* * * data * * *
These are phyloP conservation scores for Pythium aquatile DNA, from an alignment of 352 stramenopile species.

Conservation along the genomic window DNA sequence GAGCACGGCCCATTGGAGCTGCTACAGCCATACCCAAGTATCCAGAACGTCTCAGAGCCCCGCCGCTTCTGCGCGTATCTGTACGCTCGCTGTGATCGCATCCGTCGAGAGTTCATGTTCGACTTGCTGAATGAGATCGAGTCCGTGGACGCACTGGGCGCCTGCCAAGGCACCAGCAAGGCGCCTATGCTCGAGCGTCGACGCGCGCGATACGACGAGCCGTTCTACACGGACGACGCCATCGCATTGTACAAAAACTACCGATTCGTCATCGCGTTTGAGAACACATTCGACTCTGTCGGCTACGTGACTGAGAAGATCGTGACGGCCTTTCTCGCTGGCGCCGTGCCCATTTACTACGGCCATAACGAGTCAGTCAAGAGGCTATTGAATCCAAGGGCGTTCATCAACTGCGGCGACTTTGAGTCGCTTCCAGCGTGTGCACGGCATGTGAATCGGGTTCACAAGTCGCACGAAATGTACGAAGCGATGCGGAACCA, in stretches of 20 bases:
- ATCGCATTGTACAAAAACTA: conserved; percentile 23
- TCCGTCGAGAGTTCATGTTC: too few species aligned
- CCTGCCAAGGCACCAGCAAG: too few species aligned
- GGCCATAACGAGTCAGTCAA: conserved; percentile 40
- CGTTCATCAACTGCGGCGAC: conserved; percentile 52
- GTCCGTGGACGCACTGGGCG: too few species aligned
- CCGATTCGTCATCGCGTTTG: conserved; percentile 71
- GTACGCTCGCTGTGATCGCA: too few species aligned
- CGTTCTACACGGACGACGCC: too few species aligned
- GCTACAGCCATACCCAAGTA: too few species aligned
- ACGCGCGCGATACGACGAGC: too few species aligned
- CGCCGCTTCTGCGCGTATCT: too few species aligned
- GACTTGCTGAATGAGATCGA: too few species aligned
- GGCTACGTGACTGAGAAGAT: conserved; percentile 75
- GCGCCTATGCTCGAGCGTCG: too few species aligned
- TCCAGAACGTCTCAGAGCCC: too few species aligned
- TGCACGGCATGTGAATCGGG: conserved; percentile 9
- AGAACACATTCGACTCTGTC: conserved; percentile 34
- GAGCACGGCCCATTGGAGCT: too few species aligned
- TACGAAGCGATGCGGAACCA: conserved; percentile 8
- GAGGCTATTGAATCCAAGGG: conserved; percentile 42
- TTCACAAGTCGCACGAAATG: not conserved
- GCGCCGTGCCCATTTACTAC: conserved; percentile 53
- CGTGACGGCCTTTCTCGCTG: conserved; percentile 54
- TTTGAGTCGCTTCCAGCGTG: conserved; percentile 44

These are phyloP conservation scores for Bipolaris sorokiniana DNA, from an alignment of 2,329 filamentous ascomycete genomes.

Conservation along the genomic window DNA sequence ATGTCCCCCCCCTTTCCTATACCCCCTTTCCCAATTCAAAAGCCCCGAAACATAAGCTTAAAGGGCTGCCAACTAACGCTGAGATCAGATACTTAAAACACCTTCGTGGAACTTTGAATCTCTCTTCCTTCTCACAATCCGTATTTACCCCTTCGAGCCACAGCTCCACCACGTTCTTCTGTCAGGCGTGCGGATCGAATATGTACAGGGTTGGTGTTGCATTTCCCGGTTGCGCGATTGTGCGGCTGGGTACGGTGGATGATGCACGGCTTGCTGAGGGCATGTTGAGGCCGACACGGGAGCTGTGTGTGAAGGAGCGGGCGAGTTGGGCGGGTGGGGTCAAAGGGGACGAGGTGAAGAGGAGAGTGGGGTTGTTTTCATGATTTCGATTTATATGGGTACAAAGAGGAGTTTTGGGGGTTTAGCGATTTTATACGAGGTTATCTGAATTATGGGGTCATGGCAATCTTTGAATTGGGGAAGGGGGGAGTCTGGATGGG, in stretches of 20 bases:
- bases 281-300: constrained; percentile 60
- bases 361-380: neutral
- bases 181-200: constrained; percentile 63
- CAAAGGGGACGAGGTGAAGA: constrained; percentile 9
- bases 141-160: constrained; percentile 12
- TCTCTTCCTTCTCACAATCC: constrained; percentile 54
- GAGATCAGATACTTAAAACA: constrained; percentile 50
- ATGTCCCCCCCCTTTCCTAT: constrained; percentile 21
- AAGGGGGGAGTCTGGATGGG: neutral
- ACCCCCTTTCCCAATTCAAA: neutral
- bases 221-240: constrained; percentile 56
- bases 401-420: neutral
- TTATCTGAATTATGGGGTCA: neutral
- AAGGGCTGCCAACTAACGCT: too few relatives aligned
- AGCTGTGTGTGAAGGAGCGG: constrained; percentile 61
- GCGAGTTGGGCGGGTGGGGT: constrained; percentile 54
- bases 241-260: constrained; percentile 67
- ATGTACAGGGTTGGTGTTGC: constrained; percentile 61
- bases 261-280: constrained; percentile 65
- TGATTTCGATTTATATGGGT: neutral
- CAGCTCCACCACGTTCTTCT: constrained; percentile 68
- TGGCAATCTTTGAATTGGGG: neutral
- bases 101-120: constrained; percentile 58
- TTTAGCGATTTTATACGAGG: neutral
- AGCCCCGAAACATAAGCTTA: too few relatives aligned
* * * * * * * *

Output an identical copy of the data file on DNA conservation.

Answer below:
These are phyloP conservation scores for Pythium aquatile DNA, from an alignment of 352 stramenopile species.

Conservation along the genomic window DNA sequence GAGCACGGCCCATTGGAGCTGCTACAGCCATACCCAAGTATCCAGAACGTCTCAGAGCCCCGCCGCTTCTGCGCGTATCTGTACGCTCGCTGTGATCGCATCCGTCGAGAGTTCATGTTCGACTTGCTGAATGAGATCGAGTCCGTGGACGCACTGGGCGCCTGCCAAGGCACCAGCAAGGCGCCTATGCTCGAGCGTCGACGCGCGCGATACGACGAGCCGTTCTACACGGACGACGCCATCGCATTGTACAAAAACTACCGATTCGTCATCGCGTTTGAGAACACATTCGACTCTGTCGGCTACGTGACTGAGAAGATCGTGACGGCCTTTCTCGCTGGCGCCGTGCCCATTTACTACGGCCATAACGAGTCAGTCAAGAGGCTATTGAATCCAAGGGCGTTCATCAACTGCGGCGACTTTGAGTCGCTTCCAGCGTGTGCACGGCATGTGAATCGGGTTCACAAGTCGCACGAAATGTACGAAGCGATGCGGAACCA, in stretches of 20 bases:
- ATCGCATTGTACAAAAACTA: conserved; percentile 23
- TCCGTCGAGAGTTCATGTTC: too few species aligned
- CCTGCCAAGGCACCAGCAAG: too few species aligned
- GGCCATAACGAGTCAGTCAA: conserved; percentile 40
- CGTTCATCAACTGCGGCGAC: conserved; percentile 52
- GTCCGTGGACGCACTGGGCG: too few species aligned
- CCGATTCGTCATCGCGTTTG: conserved; percentile 71
- GTACGCTCGCTGTGATCGCA: too few species aligned
- CGTTCTACACGGACGACGCC: too few species aligned
- GCTACAGCCATACCCAAGTA: too few species aligned
- ACGCGCGCGATACGACGAGC: too few species aligned
- CGCCGCTTCTGCGCGTATCT: too few species aligned
- GACTTGCTGAATGAGATCGA: too few species aligned
- GGCTACGTGACTGAGAAGAT: conserved; percentile 75
- GCGCCTATGCTCGAGCGTCG: too few species aligned
- TCCAGAACGTCTCAGAGCCC: too few species aligned
- TGCACGGCATGTGAATCGGG: conserved; percentile 9
- AGAACACATTCGACTCTGTC: conserved; percentile 34
- GAGCACGGCCCATTGGAGCT: too few species aligned
- TACGAAGCGATGCGGAACCA: conserved; percentile 8
- GAGGCTATTGAATCCAAGGG: conserved; percentile 42
- TTCACAAGTCGCACGAAATG: not conserved
- GCGCCGTGCCCATTTACTAC: conserved; percentile 53
- CGTGACGGCCTTTCTCGCTG: conserved; percentile 54
- TTTGAGTCGCTTCCAGCGTG: conserved; percentile 44

These are phyloP conservation scores for Bipolaris sorokiniana DNA, from an alignment of 2,329 filamentous ascomycete genomes.

Conservation along the genomic window DNA sequence ATGTCCCCCCCCTTTCCTATACCCCCTTTCCCAATTCAAAAGCCCCGAAACATAAGCTTAAAGGGCTGCCAACTAACGCTGAGATCAGATACTTAAAACACCTTCGTGGAACTTTGAATCTCTCTTCCTTCTCACAATCCGTATTTACCCCTTCGAGCCACAGCTCCACCACGTTCTTCTGTCAGGCGTGCGGATCGAATATGTACAGGGTTGGTGTTGCATTTCCCGGTTGCGCGATTGTGCGGCTGGGTACGGTGGATGATGCACGGCTTGCTGAGGGCATGTTGAGGCCGACACGGGAGCTGTGTGTGAAGGAGCGGGCGAGTTGGGCGGGTGGGGTCAAAGGGGACGAGGTGAAGAGGAGAGTGGGGTTGTTTTCATGATTTCGATTTATATGGGTACAAAGAGGAGTTTTGGGGGTTTAGCGATTTTATACGAGGTTATCTGAATTATGGGGTCATGGCAATCTTTGAATTGGGGAAGGGGGGAGTCTGGATGGG, in stretches of 20 bases:
- bases 281-300: constrained; percentile 60
- bases 361-380: neutral
- bases 181-200: constrained; percentile 63
- CAAAGGGGACGAGGTGAAGA: constrained; percentile 9
- bases 141-160: constrained; percentile 12
- TCTCTTCCTTCTCACAATCC: constrained; percentile 54
- GAGATCAGATACTTAAAACA: constrained; percentile 50
- ATGTCCCCCCCCTTTCCTAT: constrained; percentile 21
- AAGGGGGGAGTCTGGATGGG: neutral
- ACCCCCTTTCCCAATTCAAA: neutral
- bases 221-240: constrained; percentile 56
- bases 401-420: neutral
- TTATCTGAATTATGGGGTCA: neutral
- AAGGGCTGCCAACTAACGCT: too few relatives aligned
- AGCTGTGTGTGAAGGAGCGG: constrained; percentile 61
- GCGAGTTGGGCGGGTGGGGT: constrained; percentile 54
- bases 241-260: constrained; percentile 67
- ATGTACAGGGTTGGTGTTGC: constrained; percentile 61
- bases 261-280: constrained; percentile 65
- TGATTTCGATTTATATGGGT: neutral
- CAGCTCCACCACGTTCTTCT: constrained; percentile 68
- TGGCAATCTTTGAATTGGGG: neutral
- bases 101-120: constrained; percentile 58
- TTTAGCGATTTTATACGAGG: neutral
- AGCCCCGAAACATAAGCTTA: too few relatives aligned